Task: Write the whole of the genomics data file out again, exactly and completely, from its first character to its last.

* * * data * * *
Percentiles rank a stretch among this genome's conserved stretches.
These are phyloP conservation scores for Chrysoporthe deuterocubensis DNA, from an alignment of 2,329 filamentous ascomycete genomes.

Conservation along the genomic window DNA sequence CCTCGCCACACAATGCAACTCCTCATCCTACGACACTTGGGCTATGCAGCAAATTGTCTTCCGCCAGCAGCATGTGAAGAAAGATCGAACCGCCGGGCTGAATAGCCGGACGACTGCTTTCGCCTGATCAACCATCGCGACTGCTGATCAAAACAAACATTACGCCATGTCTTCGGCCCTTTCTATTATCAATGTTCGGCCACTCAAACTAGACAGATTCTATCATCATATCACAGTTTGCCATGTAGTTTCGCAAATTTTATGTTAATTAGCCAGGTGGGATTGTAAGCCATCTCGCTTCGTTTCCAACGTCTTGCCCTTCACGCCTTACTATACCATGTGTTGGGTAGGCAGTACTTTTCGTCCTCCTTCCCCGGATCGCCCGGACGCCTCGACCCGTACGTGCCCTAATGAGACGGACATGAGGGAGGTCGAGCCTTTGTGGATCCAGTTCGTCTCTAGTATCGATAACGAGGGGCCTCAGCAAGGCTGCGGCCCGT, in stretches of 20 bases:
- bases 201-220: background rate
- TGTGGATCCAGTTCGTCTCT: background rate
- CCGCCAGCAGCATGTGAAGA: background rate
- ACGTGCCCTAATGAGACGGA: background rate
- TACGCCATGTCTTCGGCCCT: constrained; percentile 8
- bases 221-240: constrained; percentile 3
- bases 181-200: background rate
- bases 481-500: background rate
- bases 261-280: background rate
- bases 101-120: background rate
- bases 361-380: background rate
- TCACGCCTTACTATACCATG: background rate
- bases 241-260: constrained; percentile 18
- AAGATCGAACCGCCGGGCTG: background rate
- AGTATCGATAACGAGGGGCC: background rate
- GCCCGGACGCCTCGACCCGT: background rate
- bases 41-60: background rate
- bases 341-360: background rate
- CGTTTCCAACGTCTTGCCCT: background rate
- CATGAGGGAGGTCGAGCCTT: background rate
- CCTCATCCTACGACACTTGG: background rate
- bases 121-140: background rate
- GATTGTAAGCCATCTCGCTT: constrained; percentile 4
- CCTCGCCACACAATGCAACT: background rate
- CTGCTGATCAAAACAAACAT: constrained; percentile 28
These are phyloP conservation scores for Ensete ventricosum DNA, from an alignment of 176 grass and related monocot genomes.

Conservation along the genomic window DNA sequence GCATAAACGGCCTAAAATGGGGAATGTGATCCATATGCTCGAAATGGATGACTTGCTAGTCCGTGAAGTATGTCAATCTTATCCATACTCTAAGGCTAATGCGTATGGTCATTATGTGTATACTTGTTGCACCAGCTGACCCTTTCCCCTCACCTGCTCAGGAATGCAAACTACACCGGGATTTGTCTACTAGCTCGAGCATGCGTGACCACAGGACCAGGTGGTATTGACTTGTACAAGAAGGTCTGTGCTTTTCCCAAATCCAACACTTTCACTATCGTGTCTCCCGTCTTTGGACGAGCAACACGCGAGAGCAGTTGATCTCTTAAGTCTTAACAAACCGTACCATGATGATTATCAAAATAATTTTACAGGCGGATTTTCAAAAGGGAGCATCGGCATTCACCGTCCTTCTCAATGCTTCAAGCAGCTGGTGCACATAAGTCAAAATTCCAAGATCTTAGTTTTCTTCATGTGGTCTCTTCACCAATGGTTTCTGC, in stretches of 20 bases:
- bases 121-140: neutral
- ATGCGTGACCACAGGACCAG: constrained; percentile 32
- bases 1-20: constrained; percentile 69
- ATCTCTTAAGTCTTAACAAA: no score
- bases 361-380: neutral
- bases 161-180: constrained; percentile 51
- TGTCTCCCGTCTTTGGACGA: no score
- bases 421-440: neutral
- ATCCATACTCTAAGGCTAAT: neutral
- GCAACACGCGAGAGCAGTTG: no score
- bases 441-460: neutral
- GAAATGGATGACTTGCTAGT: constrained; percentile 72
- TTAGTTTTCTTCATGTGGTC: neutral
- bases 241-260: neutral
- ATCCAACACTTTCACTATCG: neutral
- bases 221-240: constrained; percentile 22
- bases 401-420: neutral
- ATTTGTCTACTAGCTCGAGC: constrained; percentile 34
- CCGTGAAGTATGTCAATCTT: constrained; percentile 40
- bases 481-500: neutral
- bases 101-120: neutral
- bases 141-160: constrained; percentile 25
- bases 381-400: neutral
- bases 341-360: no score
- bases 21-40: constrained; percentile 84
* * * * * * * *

Percentiles rank a stretch among this genome's conserved stretches.
These are phyloP conservation scores for Chrysoporthe deuterocubensis DNA, from an alignment of 2,329 filamentous ascomycete genomes.

Conservation along the genomic window DNA sequence CCTCGCCACACAATGCAACTCCTCATCCTACGACACTTGGGCTATGCAGCAAATTGTCTTCCGCCAGCAGCATGTGAAGAAAGATCGAACCGCCGGGCTGAATAGCCGGACGACTGCTTTCGCCTGATCAACCATCGCGACTGCTGATCAAAACAAACATTACGCCATGTCTTCGGCCCTTTCTATTATCAATGTTCGGCCACTCAAACTAGACAGATTCTATCATCATATCACAGTTTGCCATGTAGTTTCGCAAATTTTATGTTAATTAGCCAGGTGGGATTGTAAGCCATCTCGCTTCGTTTCCAACGTCTTGCCCTTCACGCCTTACTATACCATGTGTTGGGTAGGCAGTACTTTTCGTCCTCCTTCCCCGGATCGCCCGGACGCCTCGACCCGTACGTGCCCTAATGAGACGGACATGAGGGAGGTCGAGCCTTTGTGGATCCAGTTCGTCTCTAGTATCGATAACGAGGGGCCTCAGCAAGGCTGCGGCCCGT, in stretches of 20 bases:
- bases 201-220: background rate
- TGTGGATCCAGTTCGTCTCT: background rate
- CCGCCAGCAGCATGTGAAGA: background rate
- ACGTGCCCTAATGAGACGGA: background rate
- TACGCCATGTCTTCGGCCCT: constrained; percentile 8
- bases 221-240: constrained; percentile 3
- bases 181-200: background rate
- bases 481-500: background rate
- bases 261-280: background rate
- bases 101-120: background rate
- bases 361-380: background rate
- TCACGCCTTACTATACCATG: background rate
- bases 241-260: constrained; percentile 18
- AAGATCGAACCGCCGGGCTG: background rate
- AGTATCGATAACGAGGGGCC: background rate
- GCCCGGACGCCTCGACCCGT: background rate
- bases 41-60: background rate
- bases 341-360: background rate
- CGTTTCCAACGTCTTGCCCT: background rate
- CATGAGGGAGGTCGAGCCTT: background rate
- CCTCATCCTACGACACTTGG: background rate
- bases 121-140: background rate
- GATTGTAAGCCATCTCGCTT: constrained; percentile 4
- CCTCGCCACACAATGCAACT: background rate
- CTGCTGATCAAAACAAACAT: constrained; percentile 28
These are phyloP conservation scores for Ensete ventricosum DNA, from an alignment of 176 grass and related monocot genomes.

Conservation along the genomic window DNA sequence GCATAAACGGCCTAAAATGGGGAATGTGATCCATATGCTCGAAATGGATGACTTGCTAGTCCGTGAAGTATGTCAATCTTATCCATACTCTAAGGCTAATGCGTATGGTCATTATGTGTATACTTGTTGCACCAGCTGACCCTTTCCCCTCACCTGCTCAGGAATGCAAACTACACCGGGATTTGTCTACTAGCTCGAGCATGCGTGACCACAGGACCAGGTGGTATTGACTTGTACAAGAAGGTCTGTGCTTTTCCCAAATCCAACACTTTCACTATCGTGTCTCCCGTCTTTGGACGAGCAACACGCGAGAGCAGTTGATCTCTTAAGTCTTAACAAACCGTACCATGATGATTATCAAAATAATTTTACAGGCGGATTTTCAAAAGGGAGCATCGGCATTCACCGTCCTTCTCAATGCTTCAAGCAGCTGGTGCACATAAGTCAAAATTCCAAGATCTTAGTTTTCTTCATGTGGTCTCTTCACCAATGGTTTCTGC, in stretches of 20 bases:
- bases 121-140: neutral
- ATGCGTGACCACAGGACCAG: constrained; percentile 32
- bases 1-20: constrained; percentile 69
- ATCTCTTAAGTCTTAACAAA: no score
- bases 361-380: neutral
- bases 161-180: constrained; percentile 51
- TGTCTCCCGTCTTTGGACGA: no score
- bases 421-440: neutral
- ATCCATACTCTAAGGCTAAT: neutral
- GCAACACGCGAGAGCAGTTG: no score
- bases 441-460: neutral
- GAAATGGATGACTTGCTAGT: constrained; percentile 72
- TTAGTTTTCTTCATGTGGTC: neutral
- bases 241-260: neutral
- ATCCAACACTTTCACTATCG: neutral
- bases 221-240: constrained; percentile 22
- bases 401-420: neutral
- ATTTGTCTACTAGCTCGAGC: constrained; percentile 34
- CCGTGAAGTATGTCAATCTT: constrained; percentile 40
- bases 481-500: neutral
- bases 101-120: neutral
- bases 141-160: constrained; percentile 25
- bases 381-400: neutral
- bases 341-360: no score
- bases 21-40: constrained; percentile 84